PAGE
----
s with virtually all major settlements, Coventry developed in the vicinity of a waterway. For well over a thousand years the River Sherbourne has been central to our town's history, and it is even feasible that it played a part in the naming of our city - its former alias being "Cune". This word might be the reason for the first half of Couaentree - a name by which our settlement was known in a Royal Charter from the middle of the 11th century.
For a little more information about the possible origins of the name "Coventry", please take a look at my history page.
The map here shows the full extent of the Sherbourne - beginning at Corley, then flowing for around ten miles past Allesley and Radford, through the city centre, then through Whitley, before finally merging into the River Sowe near Baginton, the Sowe ultimately flowing into the River Avon near Stoneleigh.
Although never a particularly large river, it used to be much more substantial than it is today, even prone to occasional flooding, perhaps the most remembered being around Spon Street in 1900/01.
During medieval times, the Sherbourne performed the task of acting as our moat around the eastern side of the city wall - a function that many rivers served for their towns.
Unfortunately, our town centre now only allows us one brief glimpse of the Sherbourne, between long stretches of culverting, hidden away from view in concrete pipes below ground.
The photo on the right shows this short stretch at the side of Palmer Lane, as it looked in 2003, which itself is now no more than an alleyway entered from the Burges or Trinity Street. While we're by the river, it's also worth taking a look at the back of all the shops in the Burges, some of which are centuries old with more modern brick facades concealing an older timber frame.
The 2006 photograph below shows the entrance to Palmer Lane from the Burges. If your mouse passes over the image, a close-up of Palmer Lane will be revealed. Also notice the Old Grammar School in the background.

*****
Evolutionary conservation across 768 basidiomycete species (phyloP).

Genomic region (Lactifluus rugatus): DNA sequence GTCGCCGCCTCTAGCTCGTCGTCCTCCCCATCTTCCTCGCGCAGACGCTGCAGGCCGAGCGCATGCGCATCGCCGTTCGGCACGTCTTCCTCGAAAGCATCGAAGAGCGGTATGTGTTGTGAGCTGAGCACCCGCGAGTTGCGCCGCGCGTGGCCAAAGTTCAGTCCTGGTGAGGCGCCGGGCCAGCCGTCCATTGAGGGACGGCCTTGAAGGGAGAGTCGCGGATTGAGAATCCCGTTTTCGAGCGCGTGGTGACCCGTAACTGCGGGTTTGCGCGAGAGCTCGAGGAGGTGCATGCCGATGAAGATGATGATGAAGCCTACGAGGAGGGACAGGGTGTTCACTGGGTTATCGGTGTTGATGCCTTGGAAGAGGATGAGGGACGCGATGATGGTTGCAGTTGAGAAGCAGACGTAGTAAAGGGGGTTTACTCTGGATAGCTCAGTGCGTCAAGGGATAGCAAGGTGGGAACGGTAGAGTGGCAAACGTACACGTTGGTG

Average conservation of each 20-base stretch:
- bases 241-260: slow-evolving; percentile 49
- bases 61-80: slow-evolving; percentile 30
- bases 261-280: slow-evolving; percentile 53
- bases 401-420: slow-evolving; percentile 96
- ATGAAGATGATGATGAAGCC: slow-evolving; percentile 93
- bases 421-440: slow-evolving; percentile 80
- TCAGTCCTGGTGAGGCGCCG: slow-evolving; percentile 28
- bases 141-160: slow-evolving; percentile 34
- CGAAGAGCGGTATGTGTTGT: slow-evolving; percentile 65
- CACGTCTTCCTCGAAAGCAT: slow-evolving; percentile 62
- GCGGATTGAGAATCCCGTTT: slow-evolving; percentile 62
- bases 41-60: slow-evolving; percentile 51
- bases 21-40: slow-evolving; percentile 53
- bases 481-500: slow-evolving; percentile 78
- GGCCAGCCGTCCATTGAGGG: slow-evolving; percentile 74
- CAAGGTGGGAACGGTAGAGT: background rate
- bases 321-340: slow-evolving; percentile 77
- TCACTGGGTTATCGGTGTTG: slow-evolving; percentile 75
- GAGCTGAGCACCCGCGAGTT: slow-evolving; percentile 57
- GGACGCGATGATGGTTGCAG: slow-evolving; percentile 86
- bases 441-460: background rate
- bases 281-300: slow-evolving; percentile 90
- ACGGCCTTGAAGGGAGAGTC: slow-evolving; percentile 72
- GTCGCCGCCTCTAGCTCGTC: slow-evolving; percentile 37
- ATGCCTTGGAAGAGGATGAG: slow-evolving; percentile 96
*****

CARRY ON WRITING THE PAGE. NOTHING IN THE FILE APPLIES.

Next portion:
Fortunately, if you're willing to walk a short distance from the town centre, there are still some pleasant views to be had of our river.
The first view below is at Spon End, where it passes under an old bridge, partly build from stone from the dismantled Spon Gate in the late 18th century. This bridge stands only a few yards from the remains of the medieval chapel of St. James & St. Christopher.
The second photograph was taken from near the junction of Gosford Street and Far Gosford Street, adjacent to where Gosford Gate once stood. This area has been improved in 2006-07 and now features a pleasant walkway alongside the newly built student accomodation. Hovering your mouse over that photo will reveal the way it looked back in 2002.
The third image is near to Acacia Avenue, and a little further down the river is St. Anne's Charterhouse, once the home to Carthusian monks - the strictest order. It was near here that the final photograph in the sequence was taken.
In August 2006 two Urban Explorers, known mysteriously as "Dweeb and Raddog", bravely followed the complete culverted length of the Sherbourne, hidden deep beneath Coventry's town centre. You can see a plethora of their photographs on this '28 Days Later' forum page; 31st August 2006.
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